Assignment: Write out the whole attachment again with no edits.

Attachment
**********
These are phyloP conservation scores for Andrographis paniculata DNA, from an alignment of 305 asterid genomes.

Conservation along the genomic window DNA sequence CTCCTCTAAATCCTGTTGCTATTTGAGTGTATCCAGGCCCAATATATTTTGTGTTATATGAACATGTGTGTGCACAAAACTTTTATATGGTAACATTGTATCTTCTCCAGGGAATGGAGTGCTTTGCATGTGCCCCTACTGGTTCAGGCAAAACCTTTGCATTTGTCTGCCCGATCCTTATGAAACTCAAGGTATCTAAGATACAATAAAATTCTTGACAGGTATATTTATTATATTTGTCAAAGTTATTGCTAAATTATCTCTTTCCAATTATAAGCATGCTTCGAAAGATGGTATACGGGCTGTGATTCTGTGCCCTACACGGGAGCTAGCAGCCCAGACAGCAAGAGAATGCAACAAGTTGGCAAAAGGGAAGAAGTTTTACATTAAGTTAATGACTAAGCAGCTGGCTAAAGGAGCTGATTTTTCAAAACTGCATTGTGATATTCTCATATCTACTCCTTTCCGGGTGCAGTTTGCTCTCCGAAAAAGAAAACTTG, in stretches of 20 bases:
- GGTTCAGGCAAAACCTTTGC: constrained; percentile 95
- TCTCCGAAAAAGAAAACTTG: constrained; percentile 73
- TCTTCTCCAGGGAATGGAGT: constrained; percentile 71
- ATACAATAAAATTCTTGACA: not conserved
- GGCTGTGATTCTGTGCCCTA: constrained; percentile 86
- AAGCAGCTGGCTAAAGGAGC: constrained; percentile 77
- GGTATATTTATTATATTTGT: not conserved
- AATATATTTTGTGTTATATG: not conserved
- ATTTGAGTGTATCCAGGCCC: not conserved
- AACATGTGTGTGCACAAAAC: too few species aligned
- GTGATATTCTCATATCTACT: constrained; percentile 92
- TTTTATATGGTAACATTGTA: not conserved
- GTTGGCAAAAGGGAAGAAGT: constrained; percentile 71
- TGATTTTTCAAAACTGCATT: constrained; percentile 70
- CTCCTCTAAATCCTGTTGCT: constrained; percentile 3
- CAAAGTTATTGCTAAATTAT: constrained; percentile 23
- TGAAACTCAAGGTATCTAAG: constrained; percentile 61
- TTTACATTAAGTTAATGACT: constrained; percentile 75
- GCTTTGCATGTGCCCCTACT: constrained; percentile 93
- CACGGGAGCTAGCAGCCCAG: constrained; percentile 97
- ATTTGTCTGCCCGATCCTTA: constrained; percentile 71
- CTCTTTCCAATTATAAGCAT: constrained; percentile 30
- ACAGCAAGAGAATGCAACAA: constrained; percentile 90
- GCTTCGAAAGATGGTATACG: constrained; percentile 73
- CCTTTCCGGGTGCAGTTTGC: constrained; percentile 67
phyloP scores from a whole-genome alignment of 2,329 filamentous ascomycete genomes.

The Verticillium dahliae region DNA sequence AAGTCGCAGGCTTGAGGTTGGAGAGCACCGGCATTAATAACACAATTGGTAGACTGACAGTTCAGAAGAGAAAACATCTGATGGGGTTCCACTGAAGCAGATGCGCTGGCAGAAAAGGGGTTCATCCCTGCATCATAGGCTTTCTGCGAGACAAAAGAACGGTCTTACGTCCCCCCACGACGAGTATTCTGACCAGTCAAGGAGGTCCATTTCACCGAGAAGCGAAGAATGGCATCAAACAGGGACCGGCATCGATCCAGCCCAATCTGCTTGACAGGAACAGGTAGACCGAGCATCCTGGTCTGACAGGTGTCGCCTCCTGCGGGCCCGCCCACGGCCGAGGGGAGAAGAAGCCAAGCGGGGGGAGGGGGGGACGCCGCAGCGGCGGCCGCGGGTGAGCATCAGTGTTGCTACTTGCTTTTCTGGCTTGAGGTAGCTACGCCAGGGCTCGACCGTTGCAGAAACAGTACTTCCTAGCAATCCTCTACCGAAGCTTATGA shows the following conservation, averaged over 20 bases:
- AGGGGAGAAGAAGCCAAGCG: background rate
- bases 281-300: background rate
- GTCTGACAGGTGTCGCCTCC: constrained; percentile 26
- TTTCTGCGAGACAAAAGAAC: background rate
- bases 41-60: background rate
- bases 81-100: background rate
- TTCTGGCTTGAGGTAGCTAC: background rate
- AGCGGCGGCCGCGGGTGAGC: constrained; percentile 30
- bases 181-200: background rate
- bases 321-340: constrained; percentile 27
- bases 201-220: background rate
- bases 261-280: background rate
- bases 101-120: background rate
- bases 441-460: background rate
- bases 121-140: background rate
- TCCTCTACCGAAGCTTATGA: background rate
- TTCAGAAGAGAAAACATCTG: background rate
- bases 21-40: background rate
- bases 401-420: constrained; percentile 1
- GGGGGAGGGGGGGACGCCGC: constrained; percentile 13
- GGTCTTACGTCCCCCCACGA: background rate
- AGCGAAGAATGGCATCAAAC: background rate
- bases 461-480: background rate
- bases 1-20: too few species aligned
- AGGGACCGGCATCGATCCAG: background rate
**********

These are phyloP conservation scores for Andrographis paniculata DNA, from an alignment of 305 asterid genomes.

Conservation along the genomic window DNA sequence CTCCTCTAAATCCTGTTGCTATTTGAGTGTATCCAGGCCCAATATATTTTGTGTTATATGAACATGTGTGTGCACAAAACTTTTATATGGTAACATTGTATCTTCTCCAGGGAATGGAGTGCTTTGCATGTGCCCCTACTGGTTCAGGCAAAACCTTTGCATTTGTCTGCCCGATCCTTATGAAACTCAAGGTATCTAAGATACAATAAAATTCTTGACAGGTATATTTATTATATTTGTCAAAGTTATTGCTAAATTATCTCTTTCCAATTATAAGCATGCTTCGAAAGATGGTATACGGGCTGTGATTCTGTGCCCTACACGGGAGCTAGCAGCCCAGACAGCAAGAGAATGCAACAAGTTGGCAAAAGGGAAGAAGTTTTACATTAAGTTAATGACTAAGCAGCTGGCTAAAGGAGCTGATTTTTCAAAACTGCATTGTGATATTCTCATATCTACTCCTTTCCGGGTGCAGTTTGCTCTCCGAAAAAGAAAACTTG, in stretches of 20 bases:
- GGTTCAGGCAAAACCTTTGC: constrained; percentile 95
- TCTCCGAAAAAGAAAACTTG: constrained; percentile 73
- TCTTCTCCAGGGAATGGAGT: constrained; percentile 71
- ATACAATAAAATTCTTGACA: not conserved
- GGCTGTGATTCTGTGCCCTA: constrained; percentile 86
- AAGCAGCTGGCTAAAGGAGC: constrained; percentile 77
- GGTATATTTATTATATTTGT: not conserved
- AATATATTTTGTGTTATATG: not conserved
- ATTTGAGTGTATCCAGGCCC: not conserved
- AACATGTGTGTGCACAAAAC: too few species aligned
- GTGATATTCTCATATCTACT: constrained; percentile 92
- TTTTATATGGTAACATTGTA: not conserved
- GTTGGCAAAAGGGAAGAAGT: constrained; percentile 71
- TGATTTTTCAAAACTGCATT: constrained; percentile 70
- CTCCTCTAAATCCTGTTGCT: constrained; percentile 3
- CAAAGTTATTGCTAAATTAT: constrained; percentile 23
- TGAAACTCAAGGTATCTAAG: constrained; percentile 61
- TTTACATTAAGTTAATGACT: constrained; percentile 75
- GCTTTGCATGTGCCCCTACT: constrained; percentile 93
- CACGGGAGCTAGCAGCCCAG: constrained; percentile 97
- ATTTGTCTGCCCGATCCTTA: constrained; percentile 71
- CTCTTTCCAATTATAAGCAT: constrained; percentile 30
- ACAGCAAGAGAATGCAACAA: constrained; percentile 90
- GCTTCGAAAGATGGTATACG: constrained; percentile 73
- CCTTTCCGGGTGCAGTTTGC: constrained; percentile 67
phyloP scores from a whole-genome alignment of 2,329 filamentous ascomycete genomes.

The Verticillium dahliae region DNA sequence AAGTCGCAGGCTTGAGGTTGGAGAGCACCGGCATTAATAACACAATTGGTAGACTGACAGTTCAGAAGAGAAAACATCTGATGGGGTTCCACTGAAGCAGATGCGCTGGCAGAAAAGGGGTTCATCCCTGCATCATAGGCTTTCTGCGAGACAAAAGAACGGTCTTACGTCCCCCCACGACGAGTATTCTGACCAGTCAAGGAGGTCCATTTCACCGAGAAGCGAAGAATGGCATCAAACAGGGACCGGCATCGATCCAGCCCAATCTGCTTGACAGGAACAGGTAGACCGAGCATCCTGGTCTGACAGGTGTCGCCTCCTGCGGGCCCGCCCACGGCCGAGGGGAGAAGAAGCCAAGCGGGGGGAGGGGGGGACGCCGCAGCGGCGGCCGCGGGTGAGCATCAGTGTTGCTACTTGCTTTTCTGGCTTGAGGTAGCTACGCCAGGGCTCGACCGTTGCAGAAACAGTACTTCCTAGCAATCCTCTACCGAAGCTTATGA shows the following conservation, averaged over 20 bases:
- AGGGGAGAAGAAGCCAAGCG: background rate
- bases 281-300: background rate
- GTCTGACAGGTGTCGCCTCC: constrained; percentile 26
- TTTCTGCGAGACAAAAGAAC: background rate
- bases 41-60: background rate
- bases 81-100: background rate
- TTCTGGCTTGAGGTAGCTAC: background rate
- AGCGGCGGCCGCGGGTGAGC: constrained; percentile 30
- bases 181-200: background rate
- bases 321-340: constrained; percentile 27
- bases 201-220: background rate
- bases 261-280: background rate
- bases 101-120: background rate
- bases 441-460: background rate
- bases 121-140: background rate
- TCCTCTACCGAAGCTTATGA: background rate
- TTCAGAAGAGAAAACATCTG: background rate
- bases 21-40: background rate
- bases 401-420: constrained; percentile 1
- GGGGGAGGGGGGGACGCCGC: constrained; percentile 13
- GGTCTTACGTCCCCCCACGA: background rate
- AGCGAAGAATGGCATCAAAC: background rate
- bases 461-480: background rate
- bases 1-20: too few species aligned
- AGGGACCGGCATCGATCCAG: background rate